La Chanson de Jacky is one of Jacques Brel’s best known compositions, certainly here in the UK, thanks to the fact it has twice been taken into the singles charts in 1967 and 1991, both as cover versions:-
Both versions are an absolute hoot, both have much to offer in terms of enjoyment and style and both are well worth a few minutes of your time for a listen. If pushed, I’d say I preferred Marc Almond’s version for the bravado shown by him and the production/arrangement/mixing cohorts of Trevor Horn, Anne Dudley and Youth in throwing absolutely everything at it to turn it into a genuine camp classic which has stood the test of time.
Having said that, it is worth noting how Scott Walker’s version, which of course I’m way too young to recall, was banned by the BBC because of words like ‘queers’, ‘virgins’ and ‘opium’, and yet such was his popularity at the time that it sold enough copies to reach #22 despite next to no airplay.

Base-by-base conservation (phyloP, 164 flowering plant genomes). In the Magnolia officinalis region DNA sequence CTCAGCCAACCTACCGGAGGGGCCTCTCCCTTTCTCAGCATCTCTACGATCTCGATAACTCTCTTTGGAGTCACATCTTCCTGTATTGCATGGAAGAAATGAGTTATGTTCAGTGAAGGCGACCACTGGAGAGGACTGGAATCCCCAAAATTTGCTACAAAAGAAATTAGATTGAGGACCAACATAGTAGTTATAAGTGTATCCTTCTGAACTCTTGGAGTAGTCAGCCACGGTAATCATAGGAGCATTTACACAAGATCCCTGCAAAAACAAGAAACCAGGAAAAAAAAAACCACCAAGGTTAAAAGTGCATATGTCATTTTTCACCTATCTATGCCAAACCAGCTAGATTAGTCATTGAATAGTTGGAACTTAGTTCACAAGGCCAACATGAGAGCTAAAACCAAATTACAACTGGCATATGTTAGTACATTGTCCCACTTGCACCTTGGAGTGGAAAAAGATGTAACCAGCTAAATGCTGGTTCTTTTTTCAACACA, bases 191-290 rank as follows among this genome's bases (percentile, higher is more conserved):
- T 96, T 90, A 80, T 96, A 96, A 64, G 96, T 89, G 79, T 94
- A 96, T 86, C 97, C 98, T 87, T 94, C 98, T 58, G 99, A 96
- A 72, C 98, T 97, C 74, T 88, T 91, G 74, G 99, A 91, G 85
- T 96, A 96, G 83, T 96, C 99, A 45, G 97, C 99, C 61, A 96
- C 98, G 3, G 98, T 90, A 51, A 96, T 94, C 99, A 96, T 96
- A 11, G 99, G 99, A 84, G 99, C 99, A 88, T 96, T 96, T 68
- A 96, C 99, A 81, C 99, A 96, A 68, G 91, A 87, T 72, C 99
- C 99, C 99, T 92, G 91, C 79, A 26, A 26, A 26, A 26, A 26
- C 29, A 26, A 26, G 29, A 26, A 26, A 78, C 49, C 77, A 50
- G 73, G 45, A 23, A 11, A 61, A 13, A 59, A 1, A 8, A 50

A wee snippet of trivia for you.
The b-side of Scott’s single was one of his own – the writing credit is given to Scott Engel which was the name he was born with – and is a wonderfully OTT effort complete with the singer bringing in the conductor of the London Symphony Orchestra to give him the sound he was looking for:-
What many perhaps hadn’t noticed when Marc took Jacky to #17 is that five years earlier he had included this on his covers EP, A Woman’s Story:-
mp3 : Marc Almond – The Plague
Oh and I also discovered while doing my research that Jacques Brel had also, in 1986, been given the cover treatment by the eccentric and occasionally brilliant Nick Currie, who records as Momus, and in doing so offered his own twisted and very personal and incredibly clever take on things :-
mp3 : Momus – Nicky
Cute…..in a stupid ass way